The Falcon 9 achieves the shuttle’s dreams
by Francis Castanos
|It is fascinating to realize that, in 2022, Falcon 9 achieved the shuttle’s early objectives at last.|
With perfect hindsight 1996 seems to be the closest we ever got from a reasonable, realistic Space Shuttle annual flight rate. Remember: the fleet was back to four orbiters since 1992: Columbia, Discovery, Atlantis, and Endeavour. For the record, 1996 was also the beginning of a new and dangerous era that drove the shuttle into the wall for the second time: STS-107. The CAIB clearly identified severe budget cuts of the late Goldin era as a major driving force there. Faster-better-cheaper may have been useful early on, but they pushed it way too far. The 1999 Great Mars Fiasco was an early warning through the robotic exploration program. STS-107 was its counterpart in the human spaceflight area, unfortunately.
Now, how do Falcon 9 flight rates compare to the above? Falcon 9 started flying in June 2010 and has now flown more than 200 times. What can be said about it, though, compared to Space Shuttle own flight rates?
Falcon 9 flight rates reached a first plateau in the 2010s that put them in line with the shuttle’s highest flight rates. It took Falcon 9 until 2020, though, to get itself out of that plateau. In 2020 and 2021 the flight rate jumped significantly. The reason is all too obvious: Starlink.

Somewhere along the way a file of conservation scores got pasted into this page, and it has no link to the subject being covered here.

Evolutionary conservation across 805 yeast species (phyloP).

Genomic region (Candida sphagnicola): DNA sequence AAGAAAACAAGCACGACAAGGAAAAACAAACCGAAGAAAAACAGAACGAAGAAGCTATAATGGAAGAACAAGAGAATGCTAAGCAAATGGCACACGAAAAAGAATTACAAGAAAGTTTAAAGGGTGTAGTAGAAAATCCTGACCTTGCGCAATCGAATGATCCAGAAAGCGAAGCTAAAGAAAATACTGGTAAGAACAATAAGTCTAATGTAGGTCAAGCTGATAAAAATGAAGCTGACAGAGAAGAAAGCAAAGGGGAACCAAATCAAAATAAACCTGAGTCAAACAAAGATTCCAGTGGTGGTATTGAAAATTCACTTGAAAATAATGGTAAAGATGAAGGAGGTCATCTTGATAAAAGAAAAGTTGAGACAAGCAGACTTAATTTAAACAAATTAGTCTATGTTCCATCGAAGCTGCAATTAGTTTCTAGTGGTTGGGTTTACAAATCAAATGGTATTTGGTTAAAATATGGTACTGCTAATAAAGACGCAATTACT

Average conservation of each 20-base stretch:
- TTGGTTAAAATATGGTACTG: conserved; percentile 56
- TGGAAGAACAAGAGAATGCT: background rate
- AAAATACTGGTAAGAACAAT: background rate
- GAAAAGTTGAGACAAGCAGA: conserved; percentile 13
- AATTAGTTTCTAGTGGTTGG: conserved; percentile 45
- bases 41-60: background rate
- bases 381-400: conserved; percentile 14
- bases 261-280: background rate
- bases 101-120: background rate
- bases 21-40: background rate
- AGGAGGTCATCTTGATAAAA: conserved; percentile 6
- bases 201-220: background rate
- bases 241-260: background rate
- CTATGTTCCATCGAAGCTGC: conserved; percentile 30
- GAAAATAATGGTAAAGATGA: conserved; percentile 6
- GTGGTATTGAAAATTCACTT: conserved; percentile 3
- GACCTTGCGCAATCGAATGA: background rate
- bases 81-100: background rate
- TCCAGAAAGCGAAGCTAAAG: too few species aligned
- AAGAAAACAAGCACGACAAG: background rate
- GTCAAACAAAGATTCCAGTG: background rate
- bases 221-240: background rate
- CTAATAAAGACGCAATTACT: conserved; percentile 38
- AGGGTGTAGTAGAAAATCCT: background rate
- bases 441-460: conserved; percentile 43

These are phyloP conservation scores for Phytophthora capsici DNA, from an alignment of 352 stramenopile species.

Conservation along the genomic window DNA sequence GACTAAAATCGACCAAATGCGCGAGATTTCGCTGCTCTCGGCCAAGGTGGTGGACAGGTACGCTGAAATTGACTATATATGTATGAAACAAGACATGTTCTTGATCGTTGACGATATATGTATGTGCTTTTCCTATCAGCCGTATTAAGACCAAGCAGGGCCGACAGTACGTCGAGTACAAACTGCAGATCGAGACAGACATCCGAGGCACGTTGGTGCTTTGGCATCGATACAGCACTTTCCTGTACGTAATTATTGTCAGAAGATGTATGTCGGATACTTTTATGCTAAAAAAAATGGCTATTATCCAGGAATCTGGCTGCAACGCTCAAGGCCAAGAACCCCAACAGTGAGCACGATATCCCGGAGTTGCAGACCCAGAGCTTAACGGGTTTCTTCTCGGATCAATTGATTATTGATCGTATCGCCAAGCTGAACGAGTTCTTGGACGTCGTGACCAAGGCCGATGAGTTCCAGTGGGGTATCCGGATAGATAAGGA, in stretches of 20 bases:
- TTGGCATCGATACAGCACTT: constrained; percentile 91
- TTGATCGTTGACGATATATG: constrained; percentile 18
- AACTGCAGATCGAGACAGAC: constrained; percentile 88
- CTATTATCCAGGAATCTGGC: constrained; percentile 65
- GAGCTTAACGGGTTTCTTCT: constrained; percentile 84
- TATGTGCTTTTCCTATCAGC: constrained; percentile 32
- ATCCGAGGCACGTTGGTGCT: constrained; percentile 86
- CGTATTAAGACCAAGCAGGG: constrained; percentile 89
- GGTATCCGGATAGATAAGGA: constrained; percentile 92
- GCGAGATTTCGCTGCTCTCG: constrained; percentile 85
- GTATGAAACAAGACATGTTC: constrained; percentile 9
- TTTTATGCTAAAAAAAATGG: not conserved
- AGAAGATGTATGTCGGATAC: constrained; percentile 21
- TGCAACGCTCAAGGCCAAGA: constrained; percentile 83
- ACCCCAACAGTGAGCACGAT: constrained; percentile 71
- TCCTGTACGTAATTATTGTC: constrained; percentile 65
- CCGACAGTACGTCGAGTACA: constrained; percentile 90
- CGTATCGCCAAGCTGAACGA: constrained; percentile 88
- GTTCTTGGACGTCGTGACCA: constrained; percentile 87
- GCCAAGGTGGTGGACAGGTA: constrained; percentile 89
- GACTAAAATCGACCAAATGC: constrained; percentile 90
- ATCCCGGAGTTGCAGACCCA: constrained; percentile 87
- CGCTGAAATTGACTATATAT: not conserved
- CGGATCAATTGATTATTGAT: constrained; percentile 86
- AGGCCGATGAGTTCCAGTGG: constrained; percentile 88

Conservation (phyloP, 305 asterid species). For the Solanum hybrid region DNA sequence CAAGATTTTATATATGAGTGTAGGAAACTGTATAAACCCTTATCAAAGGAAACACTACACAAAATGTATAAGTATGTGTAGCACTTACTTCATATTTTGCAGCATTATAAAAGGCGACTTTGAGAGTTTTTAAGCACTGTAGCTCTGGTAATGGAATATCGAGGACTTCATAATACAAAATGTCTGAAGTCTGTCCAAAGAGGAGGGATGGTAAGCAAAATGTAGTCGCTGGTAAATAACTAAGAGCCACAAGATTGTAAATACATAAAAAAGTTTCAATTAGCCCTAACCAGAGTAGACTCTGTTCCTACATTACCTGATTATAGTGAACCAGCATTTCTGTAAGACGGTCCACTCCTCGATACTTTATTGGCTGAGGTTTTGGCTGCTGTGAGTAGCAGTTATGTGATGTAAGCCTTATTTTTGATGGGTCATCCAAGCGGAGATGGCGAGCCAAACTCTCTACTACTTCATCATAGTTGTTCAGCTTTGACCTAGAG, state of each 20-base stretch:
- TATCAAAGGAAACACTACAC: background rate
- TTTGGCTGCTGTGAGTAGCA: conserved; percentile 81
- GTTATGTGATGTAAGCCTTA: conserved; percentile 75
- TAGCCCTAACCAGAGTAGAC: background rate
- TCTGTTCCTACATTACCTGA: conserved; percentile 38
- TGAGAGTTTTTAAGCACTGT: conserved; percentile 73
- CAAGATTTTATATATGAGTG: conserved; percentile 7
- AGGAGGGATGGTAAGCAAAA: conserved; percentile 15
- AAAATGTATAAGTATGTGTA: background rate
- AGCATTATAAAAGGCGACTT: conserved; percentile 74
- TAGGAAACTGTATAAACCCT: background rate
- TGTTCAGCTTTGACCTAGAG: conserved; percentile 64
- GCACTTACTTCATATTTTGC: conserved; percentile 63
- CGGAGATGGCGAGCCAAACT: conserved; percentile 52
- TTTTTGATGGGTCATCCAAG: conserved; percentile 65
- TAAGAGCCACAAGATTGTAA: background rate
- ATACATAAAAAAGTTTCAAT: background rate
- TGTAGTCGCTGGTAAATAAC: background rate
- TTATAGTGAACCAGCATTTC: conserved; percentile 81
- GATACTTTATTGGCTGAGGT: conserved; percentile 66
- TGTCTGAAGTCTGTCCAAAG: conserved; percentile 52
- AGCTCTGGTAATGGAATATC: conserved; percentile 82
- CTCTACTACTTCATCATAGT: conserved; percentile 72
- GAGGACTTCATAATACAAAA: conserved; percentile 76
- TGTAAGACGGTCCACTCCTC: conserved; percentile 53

And so, by 2022 there it is: the Falcon 9 flight rate exceeded NASA’s early 1970s projections of one shuttle launch every 6.4 days. And it will not stop there. SpaceX’s next objective is 100 flights a year. (As of early March SpaceX had conducted 14 Falcon 9 launches and one Falcon Heavy.)
As noted in the introduction, it is pretty interesting to try and compare Falcon 9/Dragon and Space Shuttle. They are both partially reusable with a crewed capability and/or 23 tons to orbit payload, not to mention the goal of flying once a week to support a space station.
But beyond that, they are utterly and absolutely different. Still, as a space nerd who grew up in the 1990s it is fascinating to realize that, in 2022, Falcon 9 achieved the shuttle’s early objectives at last!
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